Longtime animal control supervisor retires
September 22, 2015
For more than two decades Delores Ovard was part of Summit County’s animal control services, rising in the ranks from field officer to field supervisor throughout her 22-year career.
Ovard managed the day-to-day operations for Summit County Animal Control, juggling numerous responsibilities at the shelter. She worked to ensure the public and their animals were protected, making considerable strides during the last four years.
"We’ve worked hard and we’ve managed to pull Animal Control together and get it going really well. It’s at a good point," Ovard said before adding, "and that’s what I wanted to see before I retired."
The 73-year-old Coalville native retired from her post as field supervisor Sept. 16. A replacement has not been hired.
Ovard chose to leave Animal Control at a time when the operation is on the cusp of expanding. All the staff positions that remained vacant for several years have been filled and the shelter will soon add more than $750,000 worth of renovations.
However, some of that growth has made Ovard apprehensive about the future and direction of the animal control services.
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"I don’t know where it’s going from here," she said. "Our department is doing well and we got some great people in there, but it seems like we’ve had some people come in that don’t understand animal control."
Ovard says it was time to walk away.
"I’ve really enjoyed my job. I’ve met some very interesting people, some friendly people and some angry people," Ovard said. "But it’s just time."
Ovard joined the county’s Animal Control staff in 1993 as a field officer because she "just loves animals," she said. Within a few years and at the urging of her superiors, she went through training to become a field supervisor in 1995.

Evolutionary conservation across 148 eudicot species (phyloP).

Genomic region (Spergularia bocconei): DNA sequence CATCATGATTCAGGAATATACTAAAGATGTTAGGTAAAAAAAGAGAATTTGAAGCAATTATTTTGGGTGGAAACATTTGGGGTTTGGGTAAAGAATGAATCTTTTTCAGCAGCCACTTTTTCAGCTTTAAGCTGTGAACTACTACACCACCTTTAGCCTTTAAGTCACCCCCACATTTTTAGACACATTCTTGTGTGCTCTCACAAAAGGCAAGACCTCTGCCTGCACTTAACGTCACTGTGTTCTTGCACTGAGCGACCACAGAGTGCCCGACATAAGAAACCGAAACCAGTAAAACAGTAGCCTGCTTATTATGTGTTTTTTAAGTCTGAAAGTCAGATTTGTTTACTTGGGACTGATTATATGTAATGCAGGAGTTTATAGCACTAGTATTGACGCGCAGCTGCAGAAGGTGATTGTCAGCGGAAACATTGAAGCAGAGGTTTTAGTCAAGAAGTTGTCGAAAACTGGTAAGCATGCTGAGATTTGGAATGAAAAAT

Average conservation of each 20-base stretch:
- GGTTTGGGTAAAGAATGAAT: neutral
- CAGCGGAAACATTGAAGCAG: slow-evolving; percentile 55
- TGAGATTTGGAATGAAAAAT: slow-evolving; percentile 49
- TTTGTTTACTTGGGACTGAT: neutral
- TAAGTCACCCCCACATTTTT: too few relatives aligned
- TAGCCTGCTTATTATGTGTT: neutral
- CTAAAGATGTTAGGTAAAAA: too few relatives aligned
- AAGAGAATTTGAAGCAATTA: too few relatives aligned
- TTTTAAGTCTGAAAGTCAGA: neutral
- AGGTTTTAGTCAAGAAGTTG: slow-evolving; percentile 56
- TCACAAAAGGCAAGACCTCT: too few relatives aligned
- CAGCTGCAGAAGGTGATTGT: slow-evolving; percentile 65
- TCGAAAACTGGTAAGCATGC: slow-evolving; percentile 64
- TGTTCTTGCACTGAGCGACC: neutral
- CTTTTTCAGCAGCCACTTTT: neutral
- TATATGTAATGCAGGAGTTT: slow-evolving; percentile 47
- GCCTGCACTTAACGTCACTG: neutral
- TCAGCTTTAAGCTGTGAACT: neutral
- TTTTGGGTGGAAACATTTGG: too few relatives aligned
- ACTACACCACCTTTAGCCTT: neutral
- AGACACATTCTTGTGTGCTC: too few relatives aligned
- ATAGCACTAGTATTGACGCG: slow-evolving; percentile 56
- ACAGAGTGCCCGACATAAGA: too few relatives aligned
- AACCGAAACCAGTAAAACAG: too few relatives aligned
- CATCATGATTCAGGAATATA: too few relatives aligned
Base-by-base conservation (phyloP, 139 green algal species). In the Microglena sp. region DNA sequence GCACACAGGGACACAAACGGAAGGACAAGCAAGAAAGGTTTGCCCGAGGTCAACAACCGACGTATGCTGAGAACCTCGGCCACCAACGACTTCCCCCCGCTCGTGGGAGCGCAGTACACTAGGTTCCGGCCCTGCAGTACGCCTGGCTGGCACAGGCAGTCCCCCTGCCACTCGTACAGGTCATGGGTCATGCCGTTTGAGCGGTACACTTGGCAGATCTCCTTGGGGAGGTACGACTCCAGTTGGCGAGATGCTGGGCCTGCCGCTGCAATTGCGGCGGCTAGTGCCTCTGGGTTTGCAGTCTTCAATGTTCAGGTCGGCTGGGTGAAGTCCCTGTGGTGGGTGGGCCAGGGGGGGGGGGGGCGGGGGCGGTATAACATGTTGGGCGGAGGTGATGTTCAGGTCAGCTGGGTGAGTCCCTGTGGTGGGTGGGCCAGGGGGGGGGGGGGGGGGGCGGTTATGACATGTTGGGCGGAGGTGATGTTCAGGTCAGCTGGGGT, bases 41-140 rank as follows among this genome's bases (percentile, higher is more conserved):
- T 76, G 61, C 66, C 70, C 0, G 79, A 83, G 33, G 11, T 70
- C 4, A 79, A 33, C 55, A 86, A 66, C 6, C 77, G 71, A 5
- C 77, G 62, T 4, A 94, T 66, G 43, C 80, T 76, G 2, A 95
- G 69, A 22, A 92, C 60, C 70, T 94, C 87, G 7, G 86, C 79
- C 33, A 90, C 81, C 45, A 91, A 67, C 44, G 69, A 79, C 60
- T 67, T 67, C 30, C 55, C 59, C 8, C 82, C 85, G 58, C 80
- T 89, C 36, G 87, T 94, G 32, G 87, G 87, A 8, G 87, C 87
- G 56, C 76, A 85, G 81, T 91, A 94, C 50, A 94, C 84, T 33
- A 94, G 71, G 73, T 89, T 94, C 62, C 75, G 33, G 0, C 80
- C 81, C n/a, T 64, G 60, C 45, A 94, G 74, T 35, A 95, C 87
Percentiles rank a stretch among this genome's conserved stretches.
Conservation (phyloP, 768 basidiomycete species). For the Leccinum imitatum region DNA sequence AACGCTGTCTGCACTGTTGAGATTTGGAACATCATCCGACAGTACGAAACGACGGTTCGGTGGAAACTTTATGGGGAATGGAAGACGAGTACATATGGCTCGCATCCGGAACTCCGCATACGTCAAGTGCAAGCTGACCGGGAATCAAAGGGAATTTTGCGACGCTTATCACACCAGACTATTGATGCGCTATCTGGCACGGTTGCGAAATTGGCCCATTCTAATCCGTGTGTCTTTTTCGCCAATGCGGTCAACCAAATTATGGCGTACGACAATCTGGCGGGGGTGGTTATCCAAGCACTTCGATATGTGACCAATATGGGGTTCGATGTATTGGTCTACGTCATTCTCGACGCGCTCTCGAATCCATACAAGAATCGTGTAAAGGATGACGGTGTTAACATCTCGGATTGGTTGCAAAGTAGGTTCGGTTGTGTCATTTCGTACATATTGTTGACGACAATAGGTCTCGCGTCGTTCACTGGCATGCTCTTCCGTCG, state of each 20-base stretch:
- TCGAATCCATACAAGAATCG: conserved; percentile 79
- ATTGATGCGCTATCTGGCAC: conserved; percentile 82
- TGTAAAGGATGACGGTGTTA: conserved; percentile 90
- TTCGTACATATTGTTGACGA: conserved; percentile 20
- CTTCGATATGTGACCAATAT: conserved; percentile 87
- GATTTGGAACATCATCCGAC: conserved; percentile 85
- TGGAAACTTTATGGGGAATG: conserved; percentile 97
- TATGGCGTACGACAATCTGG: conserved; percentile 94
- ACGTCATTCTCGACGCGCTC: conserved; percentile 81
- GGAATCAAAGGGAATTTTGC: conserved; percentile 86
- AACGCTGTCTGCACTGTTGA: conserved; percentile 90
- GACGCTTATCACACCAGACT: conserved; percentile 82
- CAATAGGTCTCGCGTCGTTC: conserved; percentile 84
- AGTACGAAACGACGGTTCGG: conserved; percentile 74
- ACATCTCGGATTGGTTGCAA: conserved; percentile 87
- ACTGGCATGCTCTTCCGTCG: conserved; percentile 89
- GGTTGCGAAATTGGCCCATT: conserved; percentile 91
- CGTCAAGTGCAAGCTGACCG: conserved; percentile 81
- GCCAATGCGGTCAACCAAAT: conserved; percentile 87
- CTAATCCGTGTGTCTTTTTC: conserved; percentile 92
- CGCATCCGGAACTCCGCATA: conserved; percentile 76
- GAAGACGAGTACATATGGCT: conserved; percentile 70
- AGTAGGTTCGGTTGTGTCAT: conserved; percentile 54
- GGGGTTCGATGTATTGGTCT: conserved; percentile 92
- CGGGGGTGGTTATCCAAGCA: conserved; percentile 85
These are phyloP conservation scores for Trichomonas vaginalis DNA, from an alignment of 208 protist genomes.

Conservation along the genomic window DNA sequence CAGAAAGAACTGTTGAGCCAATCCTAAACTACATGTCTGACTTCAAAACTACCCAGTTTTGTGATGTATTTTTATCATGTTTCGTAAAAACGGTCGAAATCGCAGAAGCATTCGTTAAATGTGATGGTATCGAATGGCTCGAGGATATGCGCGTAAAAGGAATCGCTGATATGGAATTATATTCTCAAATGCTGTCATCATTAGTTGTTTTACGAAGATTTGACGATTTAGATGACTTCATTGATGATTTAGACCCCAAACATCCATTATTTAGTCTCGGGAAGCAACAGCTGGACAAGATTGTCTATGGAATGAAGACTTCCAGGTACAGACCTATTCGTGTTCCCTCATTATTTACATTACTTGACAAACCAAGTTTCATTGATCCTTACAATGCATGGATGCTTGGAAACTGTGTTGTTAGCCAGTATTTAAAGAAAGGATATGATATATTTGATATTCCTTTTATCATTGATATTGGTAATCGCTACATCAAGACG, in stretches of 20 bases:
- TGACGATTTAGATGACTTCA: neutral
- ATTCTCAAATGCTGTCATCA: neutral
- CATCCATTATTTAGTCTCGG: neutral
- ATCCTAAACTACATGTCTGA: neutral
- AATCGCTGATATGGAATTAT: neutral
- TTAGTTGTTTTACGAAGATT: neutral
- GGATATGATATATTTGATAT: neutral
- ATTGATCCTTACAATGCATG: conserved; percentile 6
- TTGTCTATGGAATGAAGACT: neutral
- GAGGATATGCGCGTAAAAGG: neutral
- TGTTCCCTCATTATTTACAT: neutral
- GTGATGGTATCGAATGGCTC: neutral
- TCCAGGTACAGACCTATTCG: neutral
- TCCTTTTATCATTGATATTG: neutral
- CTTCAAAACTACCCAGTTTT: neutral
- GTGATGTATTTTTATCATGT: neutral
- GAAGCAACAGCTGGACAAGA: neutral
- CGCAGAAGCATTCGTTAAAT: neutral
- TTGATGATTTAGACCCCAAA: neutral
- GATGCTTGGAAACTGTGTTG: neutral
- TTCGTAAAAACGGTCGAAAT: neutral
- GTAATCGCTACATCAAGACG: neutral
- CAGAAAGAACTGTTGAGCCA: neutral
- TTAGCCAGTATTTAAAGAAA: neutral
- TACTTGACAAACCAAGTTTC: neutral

During her time on the job, Ovard has dealt with cases involving exotic animals, escaped pythons, aggressive dogs and livestock deaths. In 2006 she had her most memorable encounter when a Silver Creek resident’s wallaroo, which is a large Australian kangaroo, escaped. The wallaroo was caught and the resident cited.
"It’s all been interesting," she said. "We do have to take animals sometimes when they continue to be a threat to the public, but we don’t like to do that. That’s the last resort. We would rather move the animals to a rescue and see if they can rehabilitated and given a better home someplace else. I’ve been yelled at, cussed at. But I wouldn’t change any of it."
Throughout the years, the incidents reported to animal control have gone from cases involving livestock to more dog-related complaints, Ovard said.
In response, several changes have been made to the Animal Control Code under Ovard’s tenure, including substantial amendments to the leash, barking and tethering ordinances. The county’s leash laws now include the use of electronic collars and new language addressing at-large animals. Ovard said she hopes the changes are for the better.
"The leash law is the big one," Ovard said. "And it’s had a major impact. I would like to thank the Park City Police Department. They have really been wonderful this year and have really put forth the effort in getting this leash law under control."
However, it hasn’t been an easy task recently, or ever, Ovard said. As supervisor of the county’s entire Animal Control services, she had to find a balance throughout the years to effectively enforce the laws in different parts of the county.
"With having two different atmospheres on the east and west, I’ve had to be able to make people happy on both sides and to let them know what they can and can’t do," she said. "But I would have hated it to have been any other way. Animal Control is in a good place right now and so I feel good about walking away."
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